That's the comment ranked highest by readers of the NYT's embarrassingly puffy piece on Cory Booker, "Tech Magnates Bet on Booker and His Future."
Here's the second-highest-ranked:
“Cory is the inspiration architect,” Ms. Ross said. “He really is the thought-leader soul part of the business.”Here's Waywire, by the way(wire), so check for yourself if it's haywire. You can't tell from one look how long these items have been at the top, but the timelessness of the subject matter makes me think: a long time. I mean: "7 Great Beatles Performances," "Top 15 Most Patriotic Songs," "30 Best Summer Songs"...? These seem to pre-date the Internet! But let's be fair and watch "Top News, August 8," which appears in the upper left-hand corner of the grid. It starts off (for me, now, anyway) with a grainy 38 seconds of a guy in a suit drawing all the pingpong balls for a set of Powerball numbers. (That fits with "betting on Booker.") It then proceeds to another video, a minute of Obama on Leno, then another (showing "Suffering in Syria"), then something about Egypt, something about Dustin Hoffman, something else about Egypt, and ending the run through the top news that you need to know today, August 8th, with "Toddler Beaten to Death by Foster Mother." We see her sad face in a thumbnail.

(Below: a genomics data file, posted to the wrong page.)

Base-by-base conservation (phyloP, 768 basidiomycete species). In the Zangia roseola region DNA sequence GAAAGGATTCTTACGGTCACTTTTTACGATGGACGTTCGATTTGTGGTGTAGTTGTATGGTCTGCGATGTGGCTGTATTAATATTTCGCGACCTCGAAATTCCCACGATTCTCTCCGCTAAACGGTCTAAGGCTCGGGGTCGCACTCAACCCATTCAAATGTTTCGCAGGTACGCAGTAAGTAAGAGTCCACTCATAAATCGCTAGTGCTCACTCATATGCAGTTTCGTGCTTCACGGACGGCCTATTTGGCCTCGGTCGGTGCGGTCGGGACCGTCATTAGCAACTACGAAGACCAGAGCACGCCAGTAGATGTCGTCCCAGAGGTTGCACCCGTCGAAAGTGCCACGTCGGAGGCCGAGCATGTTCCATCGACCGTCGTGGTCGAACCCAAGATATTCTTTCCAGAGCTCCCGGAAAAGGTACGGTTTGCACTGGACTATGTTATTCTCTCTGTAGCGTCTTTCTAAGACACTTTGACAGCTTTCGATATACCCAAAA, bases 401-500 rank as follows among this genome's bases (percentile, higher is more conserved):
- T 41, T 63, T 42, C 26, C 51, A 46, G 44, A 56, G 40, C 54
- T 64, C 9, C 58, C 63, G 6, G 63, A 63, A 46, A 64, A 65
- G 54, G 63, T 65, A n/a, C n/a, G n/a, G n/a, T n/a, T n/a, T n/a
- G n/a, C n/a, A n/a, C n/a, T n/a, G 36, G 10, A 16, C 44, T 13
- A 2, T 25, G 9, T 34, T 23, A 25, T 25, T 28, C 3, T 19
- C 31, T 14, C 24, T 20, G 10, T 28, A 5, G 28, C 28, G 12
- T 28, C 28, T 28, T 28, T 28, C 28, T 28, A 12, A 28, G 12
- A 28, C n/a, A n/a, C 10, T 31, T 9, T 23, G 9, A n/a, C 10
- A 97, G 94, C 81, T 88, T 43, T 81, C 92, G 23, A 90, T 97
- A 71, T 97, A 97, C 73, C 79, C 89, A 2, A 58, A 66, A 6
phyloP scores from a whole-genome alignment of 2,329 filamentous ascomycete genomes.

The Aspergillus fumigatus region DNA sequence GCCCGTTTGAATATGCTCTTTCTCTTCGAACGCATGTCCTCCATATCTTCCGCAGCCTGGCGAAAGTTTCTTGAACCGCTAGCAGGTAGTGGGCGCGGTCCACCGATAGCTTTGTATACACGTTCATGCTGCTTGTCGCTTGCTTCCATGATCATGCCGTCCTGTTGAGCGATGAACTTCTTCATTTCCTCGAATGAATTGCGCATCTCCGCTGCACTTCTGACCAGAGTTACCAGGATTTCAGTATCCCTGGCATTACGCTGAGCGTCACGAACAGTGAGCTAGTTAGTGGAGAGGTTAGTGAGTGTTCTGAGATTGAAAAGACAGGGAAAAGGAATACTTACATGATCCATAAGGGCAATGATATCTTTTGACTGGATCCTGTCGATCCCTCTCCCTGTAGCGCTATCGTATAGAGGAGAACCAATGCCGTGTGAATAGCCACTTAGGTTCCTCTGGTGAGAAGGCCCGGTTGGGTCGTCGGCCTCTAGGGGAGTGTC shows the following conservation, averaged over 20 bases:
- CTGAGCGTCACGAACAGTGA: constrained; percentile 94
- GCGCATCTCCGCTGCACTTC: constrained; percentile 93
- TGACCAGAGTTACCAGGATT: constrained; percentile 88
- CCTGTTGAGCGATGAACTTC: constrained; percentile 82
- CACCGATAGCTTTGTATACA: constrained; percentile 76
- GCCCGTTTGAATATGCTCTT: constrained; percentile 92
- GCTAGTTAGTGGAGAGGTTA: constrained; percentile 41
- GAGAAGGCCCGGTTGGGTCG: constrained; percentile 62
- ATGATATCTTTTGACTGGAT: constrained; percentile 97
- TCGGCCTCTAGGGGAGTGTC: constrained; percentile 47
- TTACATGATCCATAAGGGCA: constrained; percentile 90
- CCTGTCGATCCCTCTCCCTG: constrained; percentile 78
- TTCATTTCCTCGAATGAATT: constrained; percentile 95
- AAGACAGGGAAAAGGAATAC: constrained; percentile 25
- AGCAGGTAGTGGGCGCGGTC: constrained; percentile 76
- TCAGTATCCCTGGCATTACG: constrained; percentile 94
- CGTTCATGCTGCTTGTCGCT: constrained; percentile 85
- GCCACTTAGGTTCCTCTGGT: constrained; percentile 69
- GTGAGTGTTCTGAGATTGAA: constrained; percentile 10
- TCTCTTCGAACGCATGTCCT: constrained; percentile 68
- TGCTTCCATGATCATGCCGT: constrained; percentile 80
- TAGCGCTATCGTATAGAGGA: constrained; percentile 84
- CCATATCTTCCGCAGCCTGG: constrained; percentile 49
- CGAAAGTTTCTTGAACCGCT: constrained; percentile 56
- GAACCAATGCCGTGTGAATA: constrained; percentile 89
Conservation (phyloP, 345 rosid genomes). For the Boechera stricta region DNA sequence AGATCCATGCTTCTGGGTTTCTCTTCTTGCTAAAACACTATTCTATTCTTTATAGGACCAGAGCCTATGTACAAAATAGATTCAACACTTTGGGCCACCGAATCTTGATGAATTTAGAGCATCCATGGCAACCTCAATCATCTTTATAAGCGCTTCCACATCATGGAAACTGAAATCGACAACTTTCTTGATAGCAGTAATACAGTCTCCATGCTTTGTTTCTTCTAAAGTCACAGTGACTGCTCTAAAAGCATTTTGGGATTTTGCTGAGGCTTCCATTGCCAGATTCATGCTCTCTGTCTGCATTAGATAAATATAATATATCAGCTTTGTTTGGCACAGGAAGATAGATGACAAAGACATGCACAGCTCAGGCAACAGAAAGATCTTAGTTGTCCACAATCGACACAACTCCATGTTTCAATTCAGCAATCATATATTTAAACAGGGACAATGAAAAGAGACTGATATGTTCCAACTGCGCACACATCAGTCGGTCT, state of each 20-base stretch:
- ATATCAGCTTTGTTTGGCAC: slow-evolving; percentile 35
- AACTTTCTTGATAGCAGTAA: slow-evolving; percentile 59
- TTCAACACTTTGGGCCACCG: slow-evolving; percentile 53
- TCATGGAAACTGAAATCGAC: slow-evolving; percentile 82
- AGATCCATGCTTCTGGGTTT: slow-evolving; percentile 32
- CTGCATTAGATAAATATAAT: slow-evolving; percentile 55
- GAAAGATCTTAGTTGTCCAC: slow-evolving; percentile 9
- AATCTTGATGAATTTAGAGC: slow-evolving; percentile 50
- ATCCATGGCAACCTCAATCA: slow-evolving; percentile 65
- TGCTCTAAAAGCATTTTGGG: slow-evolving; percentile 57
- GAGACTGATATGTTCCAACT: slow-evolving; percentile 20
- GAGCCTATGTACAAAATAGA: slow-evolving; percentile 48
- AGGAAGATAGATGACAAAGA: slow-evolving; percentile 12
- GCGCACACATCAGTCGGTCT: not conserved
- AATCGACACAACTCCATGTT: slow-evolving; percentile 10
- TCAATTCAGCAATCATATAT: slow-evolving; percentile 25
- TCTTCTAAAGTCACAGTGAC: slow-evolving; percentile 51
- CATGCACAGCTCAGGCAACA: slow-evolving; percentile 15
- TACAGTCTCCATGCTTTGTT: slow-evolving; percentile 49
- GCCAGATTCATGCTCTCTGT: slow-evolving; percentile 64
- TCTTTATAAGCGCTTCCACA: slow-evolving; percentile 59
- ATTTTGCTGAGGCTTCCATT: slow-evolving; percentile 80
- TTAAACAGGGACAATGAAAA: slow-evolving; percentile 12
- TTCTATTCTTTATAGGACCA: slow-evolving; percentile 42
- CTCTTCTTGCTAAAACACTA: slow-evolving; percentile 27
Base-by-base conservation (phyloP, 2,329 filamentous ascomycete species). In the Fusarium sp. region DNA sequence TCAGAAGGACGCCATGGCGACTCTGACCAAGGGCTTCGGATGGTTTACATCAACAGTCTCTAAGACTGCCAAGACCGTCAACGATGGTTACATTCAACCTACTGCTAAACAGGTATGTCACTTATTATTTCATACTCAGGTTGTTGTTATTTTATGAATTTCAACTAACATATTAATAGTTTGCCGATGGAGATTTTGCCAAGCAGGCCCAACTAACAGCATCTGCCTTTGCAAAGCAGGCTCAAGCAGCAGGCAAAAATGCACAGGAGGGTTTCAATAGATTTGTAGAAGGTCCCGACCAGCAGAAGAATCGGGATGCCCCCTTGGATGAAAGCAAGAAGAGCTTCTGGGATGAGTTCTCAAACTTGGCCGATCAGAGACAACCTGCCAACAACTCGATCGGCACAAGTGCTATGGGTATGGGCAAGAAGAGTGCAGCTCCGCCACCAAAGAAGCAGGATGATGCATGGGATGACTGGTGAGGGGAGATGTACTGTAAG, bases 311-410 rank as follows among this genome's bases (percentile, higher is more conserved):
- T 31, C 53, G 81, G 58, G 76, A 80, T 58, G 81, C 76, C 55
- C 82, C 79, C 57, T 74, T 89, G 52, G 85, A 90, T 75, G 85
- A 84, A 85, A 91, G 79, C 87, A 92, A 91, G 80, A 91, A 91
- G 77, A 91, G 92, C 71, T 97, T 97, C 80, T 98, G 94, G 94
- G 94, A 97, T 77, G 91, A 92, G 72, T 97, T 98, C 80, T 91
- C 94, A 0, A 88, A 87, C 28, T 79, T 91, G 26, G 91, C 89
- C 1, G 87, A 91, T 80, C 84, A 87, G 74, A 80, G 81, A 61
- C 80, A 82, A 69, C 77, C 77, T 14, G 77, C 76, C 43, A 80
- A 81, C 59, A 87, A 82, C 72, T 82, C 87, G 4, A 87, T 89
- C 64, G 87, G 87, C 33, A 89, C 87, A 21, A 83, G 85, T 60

Translation: he does nothing but we're throwing money at him to buy influence.
And really? Yet another video sharing platform? The tech sector - which I suppose now includes 99% of everyone under 25-years-old - just keeps going deeper and deeper into the well in an endless feedback loop of self-aggrandizement but what they produce becomes less and less relevant or important to society. But they sure can market junk, can't they?
I'm drawn back to the NYT article, which blithely drops the news: "Waywire has put Andrew Zucker, 15, the son of Jeff Zucker, president of CNN, on its advisory board and given him stock options." Kid luck. It's a crapshoot.